Pesticide exposure linked to lower IQ

Mar 24, 2006

A study of North Dakota farm children found those children exposed to pesticides tested an average of 5 points lower on standard IQ tests.

Preliminary results of the study were released Thursday by researchers at the University of North Dakota. The researchers studied two groups of children in the northern Red River Valley, one group living on or near an active farm or field, another living at least 1 mile from those locations.

Patricia Moulton, an experimental psychologist, said the average intelligence score for the farm children was 98, below the average IQ score of 103 for the group with lower chronic exposures to pesticides, the Fargo (N.D.) Forum reported Friday.

"That's just the raw IQ," Moulton said of findings presented to the Dakota Conference on Rural and Public Health. "We're going to look at a dose-response relationship. We're going to be able to associate the test scores with (pesticide) concentrations in the blood and urine."

Copyright 2006 by United Press International

Explore further: Oceans apart: Study reveals insights into the evolution of languages

add to favorites email to friend print save as pdf

Related Stories

Report: 8th-grade students still lag in science

May 10, 2012

Eighth-graders in the U.S. are doing better in science than they were two years ago, but seven out of 10 still are not considered proficient, the federal government said Thursday.

CT scans of Egyptian mummy help Vt. solve crimes

Apr 26, 2011

A childhood fascination with archaeology and a chance encounter with a 2,700-year-old Egyptian mummy are helping Vermont doctors and law enforcement officials find truth in some of the most challenging of ...

New biotech advance to add heart healthy omega-3s to US diet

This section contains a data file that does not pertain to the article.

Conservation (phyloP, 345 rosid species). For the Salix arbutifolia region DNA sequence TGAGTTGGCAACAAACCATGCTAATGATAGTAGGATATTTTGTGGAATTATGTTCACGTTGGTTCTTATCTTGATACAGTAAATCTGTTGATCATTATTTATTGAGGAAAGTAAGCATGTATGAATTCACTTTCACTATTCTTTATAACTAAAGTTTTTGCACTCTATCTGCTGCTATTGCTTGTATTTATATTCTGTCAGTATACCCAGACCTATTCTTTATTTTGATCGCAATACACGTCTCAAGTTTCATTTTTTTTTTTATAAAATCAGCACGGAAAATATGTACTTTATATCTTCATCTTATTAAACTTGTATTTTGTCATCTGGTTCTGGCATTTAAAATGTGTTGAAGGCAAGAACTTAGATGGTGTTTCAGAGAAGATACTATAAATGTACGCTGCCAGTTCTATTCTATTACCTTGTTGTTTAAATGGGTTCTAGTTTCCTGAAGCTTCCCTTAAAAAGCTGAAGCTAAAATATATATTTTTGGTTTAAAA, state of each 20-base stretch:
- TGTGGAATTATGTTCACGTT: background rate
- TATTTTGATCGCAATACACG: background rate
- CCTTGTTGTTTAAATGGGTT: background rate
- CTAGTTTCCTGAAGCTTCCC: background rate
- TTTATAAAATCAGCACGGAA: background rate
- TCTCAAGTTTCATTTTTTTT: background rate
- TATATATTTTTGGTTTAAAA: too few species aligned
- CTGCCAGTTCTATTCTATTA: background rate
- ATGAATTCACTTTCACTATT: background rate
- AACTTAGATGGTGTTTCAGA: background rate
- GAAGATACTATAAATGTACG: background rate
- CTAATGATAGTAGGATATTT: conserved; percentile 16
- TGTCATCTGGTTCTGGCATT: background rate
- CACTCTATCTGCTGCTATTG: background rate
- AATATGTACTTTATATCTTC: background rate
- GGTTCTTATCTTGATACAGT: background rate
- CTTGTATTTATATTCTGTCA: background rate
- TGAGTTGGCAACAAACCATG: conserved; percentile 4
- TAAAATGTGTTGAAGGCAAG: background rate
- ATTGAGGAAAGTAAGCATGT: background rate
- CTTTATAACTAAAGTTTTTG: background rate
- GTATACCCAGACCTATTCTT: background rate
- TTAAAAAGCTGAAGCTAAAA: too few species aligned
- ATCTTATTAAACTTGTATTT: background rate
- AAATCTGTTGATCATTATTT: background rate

Mar 16, 2010

A new heart-healthy, essential omega-3 fatty acid is about to improve an American pantry staple: soybean oil. The new scientific advance will move biotechnology onto the average consumer's daily radar. U.S. soybean farmers ...

Recommended for you

Modern population boom traced to pre-industrial roots

1 hour ago

The foundation of the human population explosion, commonly attributed to a sudden surge in industrialization and public health during the 18th and 19th centuries, was actually laid as far back as 2,000 years ...

Researcher looks at the future of higher education

1 hour ago

Most forecasts about the future of higher education have focused on how the institutions themselves will be affected – including the possibility of less demand for classes on campus and fewer tenured faculty members as ...

Now we know why it's so hard to deceive children

2 hours ago

Daily interactions require bargaining, be it for food, money or even making plans. These situations inevitably lead to a conflict of interest as both parties seek to maximise their gains. To deal with them, ...

How financial decisions are made

4 hours ago

Jayant Kale didn't grow up dreaming of becoming a leading expert in corporate finance and mutual fund investment. But he's happy he invested in that market early in life.

User comments : 0